Part II: Office for Civil Rights (OCR) Offers “Lessons Learned” Regarding HIPAA (Health Insurance Portability and Accountability Act) Compliance
On Tuesday, some of the details of OCR’s recently released Breach and Compliance Reports were discussed. In addition to detailing facts and figures from cases involving breaches in 2011 and 2012, the Breach Report includes an important “Lessons Learned” section that all covered entities and their business associates should review. Based upon reported breaches, the OCR has outlined some specific areas of concern, which include the following:
Risk Analysis and Risk Management
Covered entities should ensure that their security risk analysis is thorough and pay special attention to ePHI on hard drives, digital copies, USB drives, and mobile phones, etc.
Covered entities should conduct a security evaluation, whenever there are operational changes, such as facility or office moves or renovations, that could affect the security of PHI.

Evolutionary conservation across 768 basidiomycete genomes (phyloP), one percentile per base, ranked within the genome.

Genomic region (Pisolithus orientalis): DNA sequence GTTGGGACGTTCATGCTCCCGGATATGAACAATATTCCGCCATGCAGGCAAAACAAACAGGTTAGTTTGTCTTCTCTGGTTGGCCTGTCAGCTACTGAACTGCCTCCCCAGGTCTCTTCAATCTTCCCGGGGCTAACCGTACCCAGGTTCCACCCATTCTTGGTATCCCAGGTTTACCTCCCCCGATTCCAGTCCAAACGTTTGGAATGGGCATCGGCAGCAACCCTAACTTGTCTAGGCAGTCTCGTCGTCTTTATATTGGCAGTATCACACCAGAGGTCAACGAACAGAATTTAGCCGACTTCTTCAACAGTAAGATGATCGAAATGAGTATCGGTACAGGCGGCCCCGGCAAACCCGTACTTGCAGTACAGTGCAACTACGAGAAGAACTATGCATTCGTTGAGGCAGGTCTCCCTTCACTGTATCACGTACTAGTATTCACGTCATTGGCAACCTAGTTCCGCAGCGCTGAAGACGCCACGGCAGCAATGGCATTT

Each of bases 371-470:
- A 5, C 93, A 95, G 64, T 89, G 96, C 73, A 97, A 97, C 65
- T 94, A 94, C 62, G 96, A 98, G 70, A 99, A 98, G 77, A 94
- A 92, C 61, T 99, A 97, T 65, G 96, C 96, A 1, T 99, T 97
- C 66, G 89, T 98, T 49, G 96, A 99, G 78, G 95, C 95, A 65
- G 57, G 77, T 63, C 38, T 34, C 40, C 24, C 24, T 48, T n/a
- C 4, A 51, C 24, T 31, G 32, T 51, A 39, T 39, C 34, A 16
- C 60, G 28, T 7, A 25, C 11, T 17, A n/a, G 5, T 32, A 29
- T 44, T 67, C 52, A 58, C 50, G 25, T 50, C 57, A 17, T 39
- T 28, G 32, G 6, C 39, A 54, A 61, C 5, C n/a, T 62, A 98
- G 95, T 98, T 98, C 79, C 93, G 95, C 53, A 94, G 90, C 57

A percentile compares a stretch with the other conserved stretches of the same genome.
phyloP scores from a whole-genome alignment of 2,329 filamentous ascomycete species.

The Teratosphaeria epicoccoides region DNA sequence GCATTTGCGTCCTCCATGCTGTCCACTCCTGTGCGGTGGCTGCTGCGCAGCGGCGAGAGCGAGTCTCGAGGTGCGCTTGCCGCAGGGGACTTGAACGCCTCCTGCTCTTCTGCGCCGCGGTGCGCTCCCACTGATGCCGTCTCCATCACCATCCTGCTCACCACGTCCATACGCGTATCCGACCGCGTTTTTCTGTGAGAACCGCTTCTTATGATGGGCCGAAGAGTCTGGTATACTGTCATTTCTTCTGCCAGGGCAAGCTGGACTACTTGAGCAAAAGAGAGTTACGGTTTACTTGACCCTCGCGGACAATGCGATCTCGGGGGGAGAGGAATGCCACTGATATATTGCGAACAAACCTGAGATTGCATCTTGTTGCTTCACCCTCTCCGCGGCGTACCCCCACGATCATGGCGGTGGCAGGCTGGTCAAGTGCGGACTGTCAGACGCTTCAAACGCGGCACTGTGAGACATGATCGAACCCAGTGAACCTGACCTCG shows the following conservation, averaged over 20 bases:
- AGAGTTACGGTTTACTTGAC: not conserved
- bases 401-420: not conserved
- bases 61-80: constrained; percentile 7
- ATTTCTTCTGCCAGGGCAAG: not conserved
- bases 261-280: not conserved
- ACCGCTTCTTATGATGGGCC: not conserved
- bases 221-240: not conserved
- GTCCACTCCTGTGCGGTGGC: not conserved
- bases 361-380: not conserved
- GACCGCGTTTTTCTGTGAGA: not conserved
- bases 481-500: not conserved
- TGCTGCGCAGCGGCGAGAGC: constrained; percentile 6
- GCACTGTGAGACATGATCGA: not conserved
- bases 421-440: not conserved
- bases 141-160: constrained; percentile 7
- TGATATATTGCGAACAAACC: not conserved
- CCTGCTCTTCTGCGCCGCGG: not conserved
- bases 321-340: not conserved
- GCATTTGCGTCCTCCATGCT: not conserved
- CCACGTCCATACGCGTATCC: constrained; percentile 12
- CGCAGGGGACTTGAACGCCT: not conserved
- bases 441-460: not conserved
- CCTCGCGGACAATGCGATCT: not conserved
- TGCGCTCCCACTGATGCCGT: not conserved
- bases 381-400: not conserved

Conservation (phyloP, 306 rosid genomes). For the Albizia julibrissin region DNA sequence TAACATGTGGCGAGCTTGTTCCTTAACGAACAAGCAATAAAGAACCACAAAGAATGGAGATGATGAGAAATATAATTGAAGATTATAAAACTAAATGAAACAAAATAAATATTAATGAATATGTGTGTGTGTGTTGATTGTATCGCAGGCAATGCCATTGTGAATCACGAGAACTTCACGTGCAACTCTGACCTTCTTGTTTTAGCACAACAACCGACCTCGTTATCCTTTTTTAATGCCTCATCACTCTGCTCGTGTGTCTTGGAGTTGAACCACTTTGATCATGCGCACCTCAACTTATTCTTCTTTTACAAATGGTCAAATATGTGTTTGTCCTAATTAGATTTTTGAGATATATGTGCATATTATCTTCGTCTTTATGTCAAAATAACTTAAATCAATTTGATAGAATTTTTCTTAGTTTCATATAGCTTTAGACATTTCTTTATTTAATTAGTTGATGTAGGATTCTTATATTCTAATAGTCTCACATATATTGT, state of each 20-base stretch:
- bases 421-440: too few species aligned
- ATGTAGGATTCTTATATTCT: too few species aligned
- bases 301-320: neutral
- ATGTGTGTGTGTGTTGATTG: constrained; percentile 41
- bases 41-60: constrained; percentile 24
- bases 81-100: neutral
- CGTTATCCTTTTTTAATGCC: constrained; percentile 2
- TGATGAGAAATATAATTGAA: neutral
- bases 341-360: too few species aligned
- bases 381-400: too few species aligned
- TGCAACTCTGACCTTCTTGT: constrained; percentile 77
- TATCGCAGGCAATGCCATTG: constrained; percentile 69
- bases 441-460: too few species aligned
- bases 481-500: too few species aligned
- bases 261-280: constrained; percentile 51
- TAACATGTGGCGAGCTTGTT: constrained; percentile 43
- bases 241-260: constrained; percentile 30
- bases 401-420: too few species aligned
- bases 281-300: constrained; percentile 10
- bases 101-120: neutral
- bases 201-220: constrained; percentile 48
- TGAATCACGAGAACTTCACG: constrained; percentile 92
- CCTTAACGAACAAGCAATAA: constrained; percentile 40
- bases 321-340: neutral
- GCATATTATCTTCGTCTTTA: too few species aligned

Security and Control of Portable Electronic Devices
Covered entities should ensure that any PHI that is stored and transported on portable electronic devices is properly safeguarded, including encryption when appropriate.
For electronic devices and equipment that store PHI, covered entities should ensure that the device or equipment is purged or wiped thoroughly before recycling or discarding the device or equipment.
Physical Access Controls
Covered entities should ensure that physical safeguards are in place to limit access to facilities and workstations that maintain PHI.
Covered entities should ensure that employees are trained and are aware of the sanctions and other consequences for failure to follow the organization’s policies and procedures.
In the Compliance Report, OCR outlines its plan for future improved enforcement. OCR expressly stated that it will “work smarter” to cope with the increasing volume of complaints and will pay special attention to “high impact cases.” Compliance Report p. 23. In 2011 and 2012, OCR doubled the number of cases ending in Resolution Agreements, settlement, and corrective action plans and OCR promises to “continue this uncompromising enforcement posture in the future.”